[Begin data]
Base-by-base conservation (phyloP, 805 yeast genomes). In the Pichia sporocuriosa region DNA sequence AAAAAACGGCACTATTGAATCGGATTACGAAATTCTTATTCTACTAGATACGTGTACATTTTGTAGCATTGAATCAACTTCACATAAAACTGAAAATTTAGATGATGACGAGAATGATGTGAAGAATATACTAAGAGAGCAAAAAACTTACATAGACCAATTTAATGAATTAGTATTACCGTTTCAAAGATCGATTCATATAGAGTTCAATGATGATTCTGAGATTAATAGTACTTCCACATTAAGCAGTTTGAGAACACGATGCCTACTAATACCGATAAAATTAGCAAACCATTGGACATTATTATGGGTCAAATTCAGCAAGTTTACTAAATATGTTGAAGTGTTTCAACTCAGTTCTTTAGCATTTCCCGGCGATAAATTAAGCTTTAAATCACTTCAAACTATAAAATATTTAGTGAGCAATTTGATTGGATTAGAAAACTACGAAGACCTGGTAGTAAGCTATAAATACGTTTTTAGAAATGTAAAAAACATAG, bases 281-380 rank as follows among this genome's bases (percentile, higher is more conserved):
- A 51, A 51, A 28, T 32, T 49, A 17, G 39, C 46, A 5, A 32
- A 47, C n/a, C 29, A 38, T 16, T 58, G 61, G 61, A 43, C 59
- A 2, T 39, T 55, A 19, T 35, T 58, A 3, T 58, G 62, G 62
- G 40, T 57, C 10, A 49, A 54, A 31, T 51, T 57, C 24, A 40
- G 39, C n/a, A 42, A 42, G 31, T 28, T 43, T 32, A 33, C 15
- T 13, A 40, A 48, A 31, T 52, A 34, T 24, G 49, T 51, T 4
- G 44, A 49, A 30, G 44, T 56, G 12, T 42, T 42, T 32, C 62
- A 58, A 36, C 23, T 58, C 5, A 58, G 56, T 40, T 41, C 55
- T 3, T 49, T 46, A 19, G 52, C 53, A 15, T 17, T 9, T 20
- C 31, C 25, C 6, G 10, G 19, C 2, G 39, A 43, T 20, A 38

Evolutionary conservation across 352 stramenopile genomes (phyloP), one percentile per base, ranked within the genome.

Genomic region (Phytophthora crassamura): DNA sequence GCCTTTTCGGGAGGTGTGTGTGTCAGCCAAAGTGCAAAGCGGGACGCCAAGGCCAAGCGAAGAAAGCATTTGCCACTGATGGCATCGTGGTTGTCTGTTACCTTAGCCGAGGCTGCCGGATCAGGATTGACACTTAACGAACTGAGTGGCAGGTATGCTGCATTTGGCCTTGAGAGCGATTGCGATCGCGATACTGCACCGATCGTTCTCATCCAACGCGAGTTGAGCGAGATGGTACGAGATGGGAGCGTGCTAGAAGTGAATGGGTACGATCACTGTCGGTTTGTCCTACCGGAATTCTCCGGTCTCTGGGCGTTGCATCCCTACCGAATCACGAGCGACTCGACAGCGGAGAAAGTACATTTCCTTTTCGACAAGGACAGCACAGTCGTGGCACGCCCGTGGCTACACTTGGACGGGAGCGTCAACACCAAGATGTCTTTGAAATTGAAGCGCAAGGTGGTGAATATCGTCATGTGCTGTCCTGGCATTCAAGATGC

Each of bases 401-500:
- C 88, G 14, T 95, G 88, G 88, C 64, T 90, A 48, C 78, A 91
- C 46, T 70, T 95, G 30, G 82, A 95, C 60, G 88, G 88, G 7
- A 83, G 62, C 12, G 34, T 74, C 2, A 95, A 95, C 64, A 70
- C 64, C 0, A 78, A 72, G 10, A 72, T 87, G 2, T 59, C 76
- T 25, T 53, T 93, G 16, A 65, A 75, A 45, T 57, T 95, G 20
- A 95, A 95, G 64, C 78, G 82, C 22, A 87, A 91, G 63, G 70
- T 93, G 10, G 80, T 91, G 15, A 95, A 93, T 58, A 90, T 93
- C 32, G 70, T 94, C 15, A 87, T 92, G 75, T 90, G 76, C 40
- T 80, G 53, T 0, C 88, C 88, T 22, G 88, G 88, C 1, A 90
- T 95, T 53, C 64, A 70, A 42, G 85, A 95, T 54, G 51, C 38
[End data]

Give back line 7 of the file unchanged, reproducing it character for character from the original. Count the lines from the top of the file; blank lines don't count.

- T 13, A 40, A 48, A 31, T 52, A 34, T 24, G 49, T 51, T 4